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Just outside a sleepy Highland town, a gamekeeper is found hanging lifeless from a tree. The local police investigate an apparent suicide, only to find he's been snared as efficiently as the rabbit suspended beside him. As the body count rises, the desperate hunt is on to find the murderer before any more people die. But the town doesn't give up its secrets easily, and who makes the intricate clockwork mechanisms carved from bone and wood found at each crime? Whirligig is a tartan noir like no other; an exposé of the corruption pervading a small Highland community and the damage this inflicts on society’s most vulnerable. What happens when those placed in positions of trust look the other way; when those charged with our protection are inadequate to the challenge; when the only justice is that served by those who have been sinned against?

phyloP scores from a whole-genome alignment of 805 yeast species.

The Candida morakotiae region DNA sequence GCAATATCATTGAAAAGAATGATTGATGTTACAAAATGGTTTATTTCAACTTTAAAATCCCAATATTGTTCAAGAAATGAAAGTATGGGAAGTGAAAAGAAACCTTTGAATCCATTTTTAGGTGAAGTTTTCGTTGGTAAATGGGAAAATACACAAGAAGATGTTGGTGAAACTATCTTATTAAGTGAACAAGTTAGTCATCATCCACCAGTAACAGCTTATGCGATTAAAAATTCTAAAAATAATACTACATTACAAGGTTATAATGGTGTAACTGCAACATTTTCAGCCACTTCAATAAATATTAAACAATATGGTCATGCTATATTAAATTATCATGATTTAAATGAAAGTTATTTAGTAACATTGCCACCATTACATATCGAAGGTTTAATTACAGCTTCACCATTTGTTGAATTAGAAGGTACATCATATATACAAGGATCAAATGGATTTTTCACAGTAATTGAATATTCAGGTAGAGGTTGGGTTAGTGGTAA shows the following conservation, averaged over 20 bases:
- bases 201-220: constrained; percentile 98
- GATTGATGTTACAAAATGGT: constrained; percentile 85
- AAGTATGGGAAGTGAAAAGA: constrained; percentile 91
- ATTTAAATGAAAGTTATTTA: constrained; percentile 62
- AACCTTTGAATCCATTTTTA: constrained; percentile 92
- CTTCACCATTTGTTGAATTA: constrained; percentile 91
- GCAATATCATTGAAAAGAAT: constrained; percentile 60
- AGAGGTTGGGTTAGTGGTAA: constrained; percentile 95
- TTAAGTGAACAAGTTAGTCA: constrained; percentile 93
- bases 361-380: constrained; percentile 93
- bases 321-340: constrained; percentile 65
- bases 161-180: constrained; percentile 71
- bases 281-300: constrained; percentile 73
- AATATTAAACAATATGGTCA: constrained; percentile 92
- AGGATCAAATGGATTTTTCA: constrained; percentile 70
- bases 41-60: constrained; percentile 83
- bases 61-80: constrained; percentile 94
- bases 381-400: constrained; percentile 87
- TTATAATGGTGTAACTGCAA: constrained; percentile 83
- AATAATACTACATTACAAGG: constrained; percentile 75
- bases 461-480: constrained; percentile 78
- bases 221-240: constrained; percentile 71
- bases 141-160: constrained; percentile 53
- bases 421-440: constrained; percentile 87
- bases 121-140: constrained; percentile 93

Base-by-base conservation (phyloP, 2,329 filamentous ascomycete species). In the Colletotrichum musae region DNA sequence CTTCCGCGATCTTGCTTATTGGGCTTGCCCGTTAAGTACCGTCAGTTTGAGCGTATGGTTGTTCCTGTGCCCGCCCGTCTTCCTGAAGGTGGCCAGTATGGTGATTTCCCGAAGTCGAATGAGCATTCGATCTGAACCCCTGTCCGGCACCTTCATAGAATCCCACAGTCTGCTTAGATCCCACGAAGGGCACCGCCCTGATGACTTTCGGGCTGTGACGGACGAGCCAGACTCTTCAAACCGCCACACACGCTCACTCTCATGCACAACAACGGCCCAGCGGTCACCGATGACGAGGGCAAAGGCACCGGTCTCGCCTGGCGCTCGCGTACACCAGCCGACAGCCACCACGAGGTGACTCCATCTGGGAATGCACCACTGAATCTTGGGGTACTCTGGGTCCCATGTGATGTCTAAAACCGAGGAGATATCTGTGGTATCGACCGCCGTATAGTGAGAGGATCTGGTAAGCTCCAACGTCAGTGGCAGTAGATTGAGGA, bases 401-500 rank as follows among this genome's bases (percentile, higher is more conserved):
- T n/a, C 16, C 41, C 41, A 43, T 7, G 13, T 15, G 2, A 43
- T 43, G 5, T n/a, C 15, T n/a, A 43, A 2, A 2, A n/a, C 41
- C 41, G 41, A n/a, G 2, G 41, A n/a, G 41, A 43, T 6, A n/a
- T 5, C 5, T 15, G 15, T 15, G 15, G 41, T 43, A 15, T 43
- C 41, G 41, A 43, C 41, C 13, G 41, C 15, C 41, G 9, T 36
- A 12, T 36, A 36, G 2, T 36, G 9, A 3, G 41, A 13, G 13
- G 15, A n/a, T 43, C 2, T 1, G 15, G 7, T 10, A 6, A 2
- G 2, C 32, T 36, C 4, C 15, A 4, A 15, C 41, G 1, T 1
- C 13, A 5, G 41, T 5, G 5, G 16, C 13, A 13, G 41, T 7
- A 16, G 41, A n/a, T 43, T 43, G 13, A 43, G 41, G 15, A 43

This story introduces DI James Corstophine – a man still grieving for a wife lost to cancer; his small close-knit team of passed-over police and their quiet Highland town. He’s up against a killer who plays him as easily as a child. For a man who's been treading water since the death of his wife, he’s facing a metaphorical flood of biblical proportions as he struggles to understand why these murders are happening, and who is behind each carefully planned execution. All the time, the clock is ticking.

There is such a beauty in the writing. I simply love how the author keeps the tone lyrical, whether he is describing horrid scenes or simply pushing the investigation along. I can't believe this is a debut. I found the narrative style to be extremely (sometimes violently) visual, and it is a difficult art to put some of the images he uses into words. I was mesmerised by the opening. It was as if I were watching a movie, waiting for something to happen. And boy! That killing? Brilliant and awful, haha! Actually, all the killings are brilliantly orchestrated. I admit I hated the sheriff's, but only because of the dogs! I was keen to discover who could be behind this big plan, and I wasn't disappointed by the answers I got.



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One is One novel by Andrew James Greig

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